Non-Union Contractor Caused Hard Rock Hotel Collapse
The New Orleans hotel was being built by unlicensed, non-union workers
People on the streets of New Orleans fled for their lives on Saturday as part of the Hard Rock hotel collapsed onto the street. As pedestrians fled, nearly 100 workers were trapped or injured in the structure. Thirty would end up going to the hospital, 3 were found dead and it took hours before all of the workers were accounted for. According to sources from the city, as late as Monday night, pieces were still falling off the building.
As dust and debris covered multiple city blocks on the edge of the famed French Quarter, questions have begun to arise about how a building that was under construction could just collapse. According to Hard Rock, Citadel Builders LLC was contracted by Kailas Companies, owner of the project, to build the Hard Rock Hotel New Orleans.
According to Andy O’Brien, the Secretary Treasurer of the Southeast Louisiana Building and Construction Trades Council, the IBEW and the Plumbers union have been holding informational pickets outside of the hotel for weeks in an effort to inform residents of the danger of the project.
“Citadel is not a union contractor,” said O’Brien. “Whenever they show up, we aren’t far behind.” In other words, when Citadel sets up shop on a construction project, the unions are quick to picket and protest.
Some of the issues that the unions were concerned about included the use of non-licensed workers, hiring undocumented workers, and misclassifying employees on the project as independent contractors.
This isn’t Citadel’s first brush with the law. In August, the contractor pleaded no contest and agreed to pay a fine for using unlicensed contractors on their jobs. If the union's intel is correct, it would appear that Citadel hasn’t learned from their fine and continued to use non-licensed workers.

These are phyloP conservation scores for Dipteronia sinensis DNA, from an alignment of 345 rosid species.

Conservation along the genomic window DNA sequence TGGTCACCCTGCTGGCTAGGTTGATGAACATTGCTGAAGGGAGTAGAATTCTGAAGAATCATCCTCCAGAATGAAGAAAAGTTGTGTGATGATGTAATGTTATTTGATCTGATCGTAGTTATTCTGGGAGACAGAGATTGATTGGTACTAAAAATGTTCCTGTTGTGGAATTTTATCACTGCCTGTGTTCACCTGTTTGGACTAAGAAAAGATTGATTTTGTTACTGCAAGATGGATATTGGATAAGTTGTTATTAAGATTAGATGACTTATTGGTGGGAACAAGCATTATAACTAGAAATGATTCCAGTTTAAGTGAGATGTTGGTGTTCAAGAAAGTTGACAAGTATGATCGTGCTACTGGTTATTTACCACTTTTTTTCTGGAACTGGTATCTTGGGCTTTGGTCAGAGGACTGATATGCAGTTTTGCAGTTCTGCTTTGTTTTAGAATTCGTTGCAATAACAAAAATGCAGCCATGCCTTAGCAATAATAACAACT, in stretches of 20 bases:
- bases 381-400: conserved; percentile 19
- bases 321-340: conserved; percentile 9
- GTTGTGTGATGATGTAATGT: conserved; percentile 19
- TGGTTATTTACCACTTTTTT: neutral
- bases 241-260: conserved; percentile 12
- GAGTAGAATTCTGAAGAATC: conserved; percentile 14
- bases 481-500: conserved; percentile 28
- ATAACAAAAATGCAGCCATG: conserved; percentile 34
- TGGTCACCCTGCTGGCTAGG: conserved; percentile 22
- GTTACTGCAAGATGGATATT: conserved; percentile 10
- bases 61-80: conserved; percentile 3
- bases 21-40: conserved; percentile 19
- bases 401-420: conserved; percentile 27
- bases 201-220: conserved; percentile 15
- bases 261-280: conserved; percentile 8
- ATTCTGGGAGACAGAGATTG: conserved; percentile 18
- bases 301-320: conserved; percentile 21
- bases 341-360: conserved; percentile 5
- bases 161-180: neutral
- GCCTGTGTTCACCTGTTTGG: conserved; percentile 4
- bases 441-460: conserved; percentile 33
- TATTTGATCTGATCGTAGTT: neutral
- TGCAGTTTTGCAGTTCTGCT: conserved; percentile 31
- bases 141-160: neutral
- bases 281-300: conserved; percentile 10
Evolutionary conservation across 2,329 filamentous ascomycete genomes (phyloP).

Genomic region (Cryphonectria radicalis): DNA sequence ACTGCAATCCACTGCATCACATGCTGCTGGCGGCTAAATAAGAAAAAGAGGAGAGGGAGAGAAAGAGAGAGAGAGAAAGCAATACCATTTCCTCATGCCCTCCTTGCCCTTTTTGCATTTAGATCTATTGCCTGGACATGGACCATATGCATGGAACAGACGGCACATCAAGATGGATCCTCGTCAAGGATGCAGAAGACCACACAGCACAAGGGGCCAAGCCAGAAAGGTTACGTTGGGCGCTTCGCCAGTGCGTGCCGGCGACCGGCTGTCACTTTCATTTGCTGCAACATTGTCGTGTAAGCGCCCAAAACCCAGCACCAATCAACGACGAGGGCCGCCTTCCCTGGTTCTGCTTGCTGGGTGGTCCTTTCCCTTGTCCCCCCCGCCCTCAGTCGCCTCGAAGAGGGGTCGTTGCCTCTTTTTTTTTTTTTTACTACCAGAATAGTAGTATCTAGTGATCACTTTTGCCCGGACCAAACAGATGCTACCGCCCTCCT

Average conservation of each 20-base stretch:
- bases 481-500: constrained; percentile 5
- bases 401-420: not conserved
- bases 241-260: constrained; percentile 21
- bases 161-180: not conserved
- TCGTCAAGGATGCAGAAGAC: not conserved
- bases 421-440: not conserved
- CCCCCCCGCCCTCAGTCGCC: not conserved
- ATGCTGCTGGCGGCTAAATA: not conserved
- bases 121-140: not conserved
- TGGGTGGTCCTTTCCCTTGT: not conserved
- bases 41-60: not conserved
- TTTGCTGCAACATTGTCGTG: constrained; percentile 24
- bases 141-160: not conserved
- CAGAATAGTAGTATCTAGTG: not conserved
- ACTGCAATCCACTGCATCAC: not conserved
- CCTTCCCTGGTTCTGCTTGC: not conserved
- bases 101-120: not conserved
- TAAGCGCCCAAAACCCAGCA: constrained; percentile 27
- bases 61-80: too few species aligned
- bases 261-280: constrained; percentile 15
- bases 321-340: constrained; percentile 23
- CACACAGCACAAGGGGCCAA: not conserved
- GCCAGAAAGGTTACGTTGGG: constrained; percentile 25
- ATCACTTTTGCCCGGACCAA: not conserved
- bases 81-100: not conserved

“Our collective hearts go out to the workers and their families impacted by this horrible tragedy,” said O’Brien. “While our organization represents 16 unionized construction locals, we have always felt it is our higher responsibility to look out for, protect, and represent in any way possible all workers involved in construction in Southeast Louisiana."
As the contractor and the city rushed to shore up the project, Union Ironworkers rushed in to help. According to Troy Bates, 9 highly trained Ironworkers brought in a 500-ton hydraulic crane from Baton Rouge. Instead of letting the trained union workers do their job and use the crane to stabilize the building the contractor said he didn’t want any assistance from union hands. He kicked them off the job and let a non-skilled employee operate the crane.
"I could not be prouder of these Iron Workers," said Marvin Ragsdale of Ironworkers Local 58. "They put their expertise to work for the safety and benefit of their community."
With three workers dead and dozens injured the Occupational Safety and Health Administration (OSHA) will be opening an investigation into what happened. In the meantime, the Building Trades Council has announced that they will be holding a vigil on Thursday. The vigil, which will take place at 6 PM at the Molly Marine Statue on Canal and Elk St, will be held to remember those who died and to pray for the injured. They will be joined at the vigil by the Faith-Labor Alliance, Step Up Louisiana, and Congreso de Jornaleros, a day laborers organization.